Shale Daily / NGI All News Access

Pennsylvania Won't Regulate Small Gathering Lines, for Now

An effort to give Pennsylvania regulators more oversight over intrastate pipelines likely won't extend to gathering lines in remote corners of the state, but would instead create a registry of those rural pipelines.

An amended version of Senate Bill 325, introduced by Sen. Lisa Baker, R-Dallas, would require operators of "Class 1" gathering lines to report the location of those lines to the Pennsylvania Public Utility Commission (PUC).

The main thrust of SB 325 is to make the PUC the "state agent" for the U.S. Pipelines and Hazardous Materials Safety Administration (PHMSA) when it comes to pipeline inspection and rules enforcement (see Shale Daily, Feb. 16). Currently, Alaska and Pennsylvania are the only gas producing states that do not perform this role.

However, the bill would only give the PUC the same regulatory authority as PHMSA, which does not regulate Class I gathering lines, defined as those in very rural areas. Because the Marcellus Shale fairway runs through a large rural section of central Pennsylvania, many future gathering lines would be Class 1 pipelines. Baker's amendment creates a database of those lines but would not have the PUC regulate them.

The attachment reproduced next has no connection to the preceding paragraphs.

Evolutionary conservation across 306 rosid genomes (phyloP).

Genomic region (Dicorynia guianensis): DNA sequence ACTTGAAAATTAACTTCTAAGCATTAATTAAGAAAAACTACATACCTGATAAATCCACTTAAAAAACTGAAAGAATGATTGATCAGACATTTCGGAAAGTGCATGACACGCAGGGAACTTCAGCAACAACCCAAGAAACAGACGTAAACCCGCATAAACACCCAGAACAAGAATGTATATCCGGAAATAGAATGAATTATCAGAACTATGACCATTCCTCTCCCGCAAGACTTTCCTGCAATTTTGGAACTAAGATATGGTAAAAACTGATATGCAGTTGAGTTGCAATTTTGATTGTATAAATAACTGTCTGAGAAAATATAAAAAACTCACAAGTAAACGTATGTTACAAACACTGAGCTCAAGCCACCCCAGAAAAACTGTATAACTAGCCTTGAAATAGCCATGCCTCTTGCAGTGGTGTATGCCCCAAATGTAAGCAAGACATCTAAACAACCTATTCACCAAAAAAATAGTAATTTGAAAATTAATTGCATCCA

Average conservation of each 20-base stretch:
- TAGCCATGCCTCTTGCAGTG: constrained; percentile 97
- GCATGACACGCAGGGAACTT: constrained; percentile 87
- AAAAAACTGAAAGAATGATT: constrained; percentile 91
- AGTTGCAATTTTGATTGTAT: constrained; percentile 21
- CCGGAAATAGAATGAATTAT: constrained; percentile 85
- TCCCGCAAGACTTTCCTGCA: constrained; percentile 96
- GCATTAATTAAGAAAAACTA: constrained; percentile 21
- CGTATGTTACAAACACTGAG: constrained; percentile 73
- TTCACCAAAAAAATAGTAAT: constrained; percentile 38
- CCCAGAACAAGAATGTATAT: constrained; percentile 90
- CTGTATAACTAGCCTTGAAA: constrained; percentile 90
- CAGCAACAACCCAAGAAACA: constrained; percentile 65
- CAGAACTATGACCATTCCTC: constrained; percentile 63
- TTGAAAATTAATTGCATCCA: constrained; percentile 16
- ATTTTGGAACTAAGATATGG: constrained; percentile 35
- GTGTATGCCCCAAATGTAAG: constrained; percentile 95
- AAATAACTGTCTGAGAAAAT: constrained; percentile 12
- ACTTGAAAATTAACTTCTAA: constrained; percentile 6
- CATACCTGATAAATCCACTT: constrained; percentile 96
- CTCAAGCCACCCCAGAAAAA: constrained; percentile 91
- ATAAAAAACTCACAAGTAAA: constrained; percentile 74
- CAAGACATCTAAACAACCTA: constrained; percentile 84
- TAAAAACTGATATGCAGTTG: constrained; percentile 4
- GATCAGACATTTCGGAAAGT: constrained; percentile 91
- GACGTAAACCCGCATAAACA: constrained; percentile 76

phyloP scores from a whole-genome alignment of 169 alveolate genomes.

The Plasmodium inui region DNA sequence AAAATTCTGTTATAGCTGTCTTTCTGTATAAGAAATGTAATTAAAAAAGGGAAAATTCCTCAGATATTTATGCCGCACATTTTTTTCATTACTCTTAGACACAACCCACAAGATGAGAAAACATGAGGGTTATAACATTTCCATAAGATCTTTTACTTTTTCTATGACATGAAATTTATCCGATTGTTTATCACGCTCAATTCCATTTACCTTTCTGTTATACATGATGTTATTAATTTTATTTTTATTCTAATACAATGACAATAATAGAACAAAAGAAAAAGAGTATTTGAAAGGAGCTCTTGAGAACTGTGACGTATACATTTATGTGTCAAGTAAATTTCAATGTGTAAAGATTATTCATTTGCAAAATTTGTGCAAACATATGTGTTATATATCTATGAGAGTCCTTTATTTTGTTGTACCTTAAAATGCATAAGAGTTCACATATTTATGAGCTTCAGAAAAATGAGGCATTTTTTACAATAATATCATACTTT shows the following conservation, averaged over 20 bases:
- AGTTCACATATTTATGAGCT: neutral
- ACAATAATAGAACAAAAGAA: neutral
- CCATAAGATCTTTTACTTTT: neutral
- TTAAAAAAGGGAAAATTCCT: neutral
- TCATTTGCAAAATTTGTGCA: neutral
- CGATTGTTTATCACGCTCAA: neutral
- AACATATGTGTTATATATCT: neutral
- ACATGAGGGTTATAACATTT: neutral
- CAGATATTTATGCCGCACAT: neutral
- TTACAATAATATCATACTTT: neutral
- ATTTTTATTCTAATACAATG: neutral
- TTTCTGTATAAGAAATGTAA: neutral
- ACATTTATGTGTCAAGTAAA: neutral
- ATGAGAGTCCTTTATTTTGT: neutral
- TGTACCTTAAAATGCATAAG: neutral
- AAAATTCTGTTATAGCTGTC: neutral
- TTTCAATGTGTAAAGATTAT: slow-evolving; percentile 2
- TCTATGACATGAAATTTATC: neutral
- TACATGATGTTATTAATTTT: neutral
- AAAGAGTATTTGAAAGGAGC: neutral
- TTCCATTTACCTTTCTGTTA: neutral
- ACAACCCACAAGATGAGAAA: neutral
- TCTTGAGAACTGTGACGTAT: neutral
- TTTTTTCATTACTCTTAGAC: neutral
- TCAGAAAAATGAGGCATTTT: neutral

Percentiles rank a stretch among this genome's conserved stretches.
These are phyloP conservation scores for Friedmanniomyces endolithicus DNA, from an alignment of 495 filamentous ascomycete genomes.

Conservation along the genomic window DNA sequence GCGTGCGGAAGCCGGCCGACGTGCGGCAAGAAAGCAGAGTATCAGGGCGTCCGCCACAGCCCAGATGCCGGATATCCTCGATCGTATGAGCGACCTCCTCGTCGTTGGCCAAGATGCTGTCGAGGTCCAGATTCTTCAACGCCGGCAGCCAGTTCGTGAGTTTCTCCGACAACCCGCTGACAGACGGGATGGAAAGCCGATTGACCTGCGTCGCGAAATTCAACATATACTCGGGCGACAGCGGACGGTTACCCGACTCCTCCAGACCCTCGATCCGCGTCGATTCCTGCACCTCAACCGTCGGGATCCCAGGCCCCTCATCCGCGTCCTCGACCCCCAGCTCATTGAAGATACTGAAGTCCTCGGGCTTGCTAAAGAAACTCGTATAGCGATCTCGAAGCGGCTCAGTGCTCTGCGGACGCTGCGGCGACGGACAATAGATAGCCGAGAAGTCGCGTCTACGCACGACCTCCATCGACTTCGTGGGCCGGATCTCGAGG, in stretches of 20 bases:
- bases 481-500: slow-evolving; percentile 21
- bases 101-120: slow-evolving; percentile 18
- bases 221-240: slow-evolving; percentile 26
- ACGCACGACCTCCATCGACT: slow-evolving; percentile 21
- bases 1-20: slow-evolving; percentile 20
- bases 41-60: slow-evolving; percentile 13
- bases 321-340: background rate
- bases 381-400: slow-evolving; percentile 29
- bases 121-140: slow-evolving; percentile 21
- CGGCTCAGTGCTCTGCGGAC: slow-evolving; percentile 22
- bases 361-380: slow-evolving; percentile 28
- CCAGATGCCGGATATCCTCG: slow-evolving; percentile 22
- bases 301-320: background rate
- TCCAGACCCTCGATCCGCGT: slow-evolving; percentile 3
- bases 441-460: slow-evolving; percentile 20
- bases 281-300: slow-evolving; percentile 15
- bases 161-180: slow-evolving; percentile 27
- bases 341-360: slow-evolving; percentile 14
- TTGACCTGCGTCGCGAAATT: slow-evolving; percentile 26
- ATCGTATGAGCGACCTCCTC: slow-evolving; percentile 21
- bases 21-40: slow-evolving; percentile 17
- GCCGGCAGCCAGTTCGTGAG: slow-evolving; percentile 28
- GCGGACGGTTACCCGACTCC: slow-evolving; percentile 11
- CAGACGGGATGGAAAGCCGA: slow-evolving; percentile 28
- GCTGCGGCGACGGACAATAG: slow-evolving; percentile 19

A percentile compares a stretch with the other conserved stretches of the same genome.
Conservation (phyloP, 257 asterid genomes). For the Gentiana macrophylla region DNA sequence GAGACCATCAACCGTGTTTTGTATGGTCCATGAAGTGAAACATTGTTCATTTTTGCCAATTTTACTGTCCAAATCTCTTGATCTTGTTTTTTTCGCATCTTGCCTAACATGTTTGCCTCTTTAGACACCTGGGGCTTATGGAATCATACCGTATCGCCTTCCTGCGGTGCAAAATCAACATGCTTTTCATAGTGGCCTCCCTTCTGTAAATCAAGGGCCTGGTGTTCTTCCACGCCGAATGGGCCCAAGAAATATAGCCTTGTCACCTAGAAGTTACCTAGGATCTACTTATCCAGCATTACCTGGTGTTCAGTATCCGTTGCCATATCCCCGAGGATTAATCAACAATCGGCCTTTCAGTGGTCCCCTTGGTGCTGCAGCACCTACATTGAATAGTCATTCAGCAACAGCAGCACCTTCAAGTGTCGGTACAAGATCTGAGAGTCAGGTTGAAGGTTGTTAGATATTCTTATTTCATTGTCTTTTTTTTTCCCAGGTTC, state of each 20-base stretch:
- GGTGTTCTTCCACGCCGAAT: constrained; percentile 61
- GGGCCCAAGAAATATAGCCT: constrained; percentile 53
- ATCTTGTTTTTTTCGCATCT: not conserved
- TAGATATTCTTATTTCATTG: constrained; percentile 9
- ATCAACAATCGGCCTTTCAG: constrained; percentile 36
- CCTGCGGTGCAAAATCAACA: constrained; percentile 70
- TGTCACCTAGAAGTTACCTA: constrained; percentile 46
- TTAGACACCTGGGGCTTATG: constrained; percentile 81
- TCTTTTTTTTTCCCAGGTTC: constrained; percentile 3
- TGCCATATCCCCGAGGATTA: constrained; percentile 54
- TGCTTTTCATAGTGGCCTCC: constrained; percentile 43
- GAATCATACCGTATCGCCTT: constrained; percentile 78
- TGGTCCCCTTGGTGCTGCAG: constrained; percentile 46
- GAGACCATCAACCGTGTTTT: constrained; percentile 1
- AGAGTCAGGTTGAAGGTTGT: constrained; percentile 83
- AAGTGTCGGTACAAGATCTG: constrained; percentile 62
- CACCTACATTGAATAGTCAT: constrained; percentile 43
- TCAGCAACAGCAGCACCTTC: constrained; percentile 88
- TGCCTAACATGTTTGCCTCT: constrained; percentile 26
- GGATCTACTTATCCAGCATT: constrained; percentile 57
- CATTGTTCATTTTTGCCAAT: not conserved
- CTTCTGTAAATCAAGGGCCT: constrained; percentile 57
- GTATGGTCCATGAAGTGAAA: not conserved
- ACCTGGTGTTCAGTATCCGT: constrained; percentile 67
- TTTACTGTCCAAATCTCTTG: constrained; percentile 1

"She felt that it's essential that we know all the locations of the Class 1 lines," Jenn Wilson, a member of Baker's staff, told NGI's Shale Daily, adding that Baker is "continuing to pursue" the inspection and oversight issue but didn't want to hold up the state agent portion of the bill while she studied various options.

As written, though, SB 325 would expand the size and muscle of the PUC. According to a fiscal note, the bill would require the PUC to hire up to 13 safety inspectors and other personnel at a cost of $1.4 million.

If the bill does not get a floor vote next week, it would be held until the General Assembly reconvenes in April. On Tuesday the Pennsylvania House Consumer Affairs Committee tabled a similar bill, House Bill 344.

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